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Matthew 6:25-34; 7:7-11. Genesis 12:2-3. 18 Daniel J. Harrington, p. 82-83.

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God and our neighbor. Finally, we need to pray for strength because we all know how hard it is to eat something that we do not like. Despite our shortcomings, God accepts us. We see that clearly today in the Sacrament of Holy Communion. When we come to the L ORD’s table, we are not asked for a list of whom we served. We are not asked what Laws we cut up, we are not asked what we put ketchup on, nor are we asked if we have left anything on our plates. Instead, we are told to take and eat the bread and to take and drink the wine. When we do this, we show to the world our Lord’s Passion for creation, of how He forgave our sin through His sacrifice, and we can hardly wait for the great feast in heaven. Today we also celebrate the baptism of Stephanie Rogers. Here too, in this gift from God, God does not ask us for a list of accomplishments. God does not ask us if we have kept the Law. Instead, God comes to us, forgives us, and gives us everlasting life. Every time we see a child baptized, God once again shows us that it is not our actions that bring us to God. I thought that I had become a better person since I always eat what is put on my plate. Well, my wife reminds me that I only put what I like on my plate. We all need someone who will tell us that we need to expand our horizons and eat what is placed before us. The Church is that group, which will tell us that we need to try new foods and when we need to finish what is left on our plate. One more thing . . . God also changes us. Some of us, God changes in a twinkling of an eye and we give Him thanks and praise for that. Others of us are changed a little bit every day. We praise God for His faithfulness in our journey. And for others of us, God gives us ketchup so that we can stomach the things that we think we cannot stand. “The peace of God, which passeth all understanding, keep your hearts and minds through Christ Jesus.”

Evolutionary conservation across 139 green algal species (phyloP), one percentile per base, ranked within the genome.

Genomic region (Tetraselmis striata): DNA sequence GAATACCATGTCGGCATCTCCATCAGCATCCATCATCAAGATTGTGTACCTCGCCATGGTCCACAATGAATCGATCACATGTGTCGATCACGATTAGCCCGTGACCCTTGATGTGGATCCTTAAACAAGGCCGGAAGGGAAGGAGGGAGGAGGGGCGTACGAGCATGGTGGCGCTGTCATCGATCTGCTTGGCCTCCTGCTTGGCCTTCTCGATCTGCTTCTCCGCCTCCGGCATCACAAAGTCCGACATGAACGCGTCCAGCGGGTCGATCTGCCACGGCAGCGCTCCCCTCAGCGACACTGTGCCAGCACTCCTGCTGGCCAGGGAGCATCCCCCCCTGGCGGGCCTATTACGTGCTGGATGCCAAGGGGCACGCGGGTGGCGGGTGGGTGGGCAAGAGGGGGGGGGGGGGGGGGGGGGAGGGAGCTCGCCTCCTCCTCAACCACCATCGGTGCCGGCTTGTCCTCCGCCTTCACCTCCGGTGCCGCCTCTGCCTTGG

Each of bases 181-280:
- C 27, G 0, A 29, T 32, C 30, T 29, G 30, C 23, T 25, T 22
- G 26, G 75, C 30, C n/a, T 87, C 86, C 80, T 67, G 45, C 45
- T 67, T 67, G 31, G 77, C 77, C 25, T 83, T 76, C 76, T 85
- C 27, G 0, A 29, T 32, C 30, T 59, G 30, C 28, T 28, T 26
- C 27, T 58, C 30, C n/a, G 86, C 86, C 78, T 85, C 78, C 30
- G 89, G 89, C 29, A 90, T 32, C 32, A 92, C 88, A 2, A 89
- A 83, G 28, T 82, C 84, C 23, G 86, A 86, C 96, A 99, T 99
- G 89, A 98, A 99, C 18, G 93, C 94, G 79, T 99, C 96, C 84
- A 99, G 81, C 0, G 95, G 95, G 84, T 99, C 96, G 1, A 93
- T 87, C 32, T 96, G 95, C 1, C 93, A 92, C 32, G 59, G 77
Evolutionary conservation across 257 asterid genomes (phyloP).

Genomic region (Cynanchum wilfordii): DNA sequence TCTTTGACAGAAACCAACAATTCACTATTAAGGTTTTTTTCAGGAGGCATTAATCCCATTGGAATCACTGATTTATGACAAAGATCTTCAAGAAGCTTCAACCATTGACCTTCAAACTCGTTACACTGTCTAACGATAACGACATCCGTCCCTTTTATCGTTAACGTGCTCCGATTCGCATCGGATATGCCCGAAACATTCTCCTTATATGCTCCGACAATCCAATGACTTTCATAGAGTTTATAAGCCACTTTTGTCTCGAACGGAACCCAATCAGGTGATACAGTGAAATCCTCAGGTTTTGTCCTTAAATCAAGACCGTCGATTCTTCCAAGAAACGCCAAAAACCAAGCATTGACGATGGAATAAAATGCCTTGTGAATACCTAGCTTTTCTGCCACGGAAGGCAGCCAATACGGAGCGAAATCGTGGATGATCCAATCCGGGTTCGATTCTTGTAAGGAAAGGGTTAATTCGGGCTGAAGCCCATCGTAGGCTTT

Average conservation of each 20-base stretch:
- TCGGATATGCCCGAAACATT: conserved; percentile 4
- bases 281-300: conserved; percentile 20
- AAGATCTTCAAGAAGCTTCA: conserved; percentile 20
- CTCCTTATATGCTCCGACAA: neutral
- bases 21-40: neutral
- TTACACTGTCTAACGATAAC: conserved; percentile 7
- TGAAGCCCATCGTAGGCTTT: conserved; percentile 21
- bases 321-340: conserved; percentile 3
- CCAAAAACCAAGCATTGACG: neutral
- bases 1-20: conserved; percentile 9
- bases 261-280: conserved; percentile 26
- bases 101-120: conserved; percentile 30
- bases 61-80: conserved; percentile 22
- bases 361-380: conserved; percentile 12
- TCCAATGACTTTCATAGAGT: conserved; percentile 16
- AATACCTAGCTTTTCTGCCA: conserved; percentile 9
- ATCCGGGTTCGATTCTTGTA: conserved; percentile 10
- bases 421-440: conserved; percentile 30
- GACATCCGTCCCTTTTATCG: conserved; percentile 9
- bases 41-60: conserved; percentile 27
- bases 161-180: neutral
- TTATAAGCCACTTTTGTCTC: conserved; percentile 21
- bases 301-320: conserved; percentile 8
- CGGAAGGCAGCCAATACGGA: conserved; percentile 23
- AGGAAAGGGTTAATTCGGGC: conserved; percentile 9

References
Daniel J. Harrington, S.J.; Idem, ed.. The Gospel of Matthew. Vol. 1, Sacra Pagina Series. Collegeville, Minnesota: The Liturgical Press, 1991. ISBN 0-81465803-2.